• "I Can Only Imagine" was a funny, interesting, inspiring, and powerful true-story about the most popular Christian song of all time. It was lighthearted and funny when I needed an emotional break, but the message was strong. If you don't go because it is faith-based, you are missing out. If you grew up in the Amy Grant/Michael W. Smith era like I will be a little nostalgic. Watching the band struggle in the early years reminded me of every kid I knew as a camp counselor at Camp Electric in Nashville. It made me smile. Dennis Quaid was impactful as the abusive father. It had something for everyone. I'll be going back next week with friends.
  • This movie was a fantastic telling of Bart's life and the beginning of MercyMe. Some scenes may be hard to watch because of the violence, but the redemption story that is told is beautiful. Highly recommend seeing this movie. Great acting, wonderful singing, and an amazing story.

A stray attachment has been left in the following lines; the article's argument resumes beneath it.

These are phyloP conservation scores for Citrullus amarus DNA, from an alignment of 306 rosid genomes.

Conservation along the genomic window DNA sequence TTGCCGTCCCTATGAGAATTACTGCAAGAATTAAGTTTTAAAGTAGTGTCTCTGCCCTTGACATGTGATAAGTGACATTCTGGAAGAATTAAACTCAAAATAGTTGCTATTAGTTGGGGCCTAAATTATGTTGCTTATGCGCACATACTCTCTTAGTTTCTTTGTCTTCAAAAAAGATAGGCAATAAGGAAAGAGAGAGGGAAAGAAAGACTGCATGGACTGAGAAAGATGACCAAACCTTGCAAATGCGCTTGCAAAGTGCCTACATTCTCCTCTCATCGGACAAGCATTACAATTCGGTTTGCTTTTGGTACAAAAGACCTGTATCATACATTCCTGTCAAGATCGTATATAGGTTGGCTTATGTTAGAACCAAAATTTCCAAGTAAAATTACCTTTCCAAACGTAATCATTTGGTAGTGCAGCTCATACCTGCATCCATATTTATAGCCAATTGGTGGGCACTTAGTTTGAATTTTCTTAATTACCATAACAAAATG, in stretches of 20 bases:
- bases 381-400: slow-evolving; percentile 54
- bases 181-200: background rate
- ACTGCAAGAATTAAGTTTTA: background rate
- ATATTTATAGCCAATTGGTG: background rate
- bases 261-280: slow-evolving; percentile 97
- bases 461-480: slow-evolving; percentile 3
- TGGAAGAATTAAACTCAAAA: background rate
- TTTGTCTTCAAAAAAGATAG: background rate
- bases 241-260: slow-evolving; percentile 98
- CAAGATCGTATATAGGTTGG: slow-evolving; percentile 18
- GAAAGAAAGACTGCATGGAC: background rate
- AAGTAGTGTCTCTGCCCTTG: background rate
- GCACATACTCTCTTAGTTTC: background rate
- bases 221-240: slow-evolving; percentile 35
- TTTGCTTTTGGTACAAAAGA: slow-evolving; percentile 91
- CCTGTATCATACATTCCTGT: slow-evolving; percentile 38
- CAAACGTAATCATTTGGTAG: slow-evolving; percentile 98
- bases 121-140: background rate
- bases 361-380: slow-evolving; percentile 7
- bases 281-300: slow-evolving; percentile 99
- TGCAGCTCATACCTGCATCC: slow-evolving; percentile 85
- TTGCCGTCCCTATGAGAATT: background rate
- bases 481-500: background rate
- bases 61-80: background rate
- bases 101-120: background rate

• Warning: Spoilers
    There is a certain dishonesty about a film biography that leaves out one of the pieces of the puzzle of a man's life. In the case of "I Can Only Imagine," we have a conventional portrait of a wife batterer and a child abuser in the figure of washed up football star Arthur Millard, resulting in years of anguish for his gifted son to try to come to terms with his dad.

    But the film does not tell us that Mr. Milliard was seriously injured when he was struck by a diesel truck while working for the Texas highway system. After awakening from an eight-week coma, the man was never the same, due to brain damage. The details about trauma to the temporal lobe and mood changes are touched upon in the bonus track of DVD of "I Can Only Imagine." But that part of the story is left out of the film itself.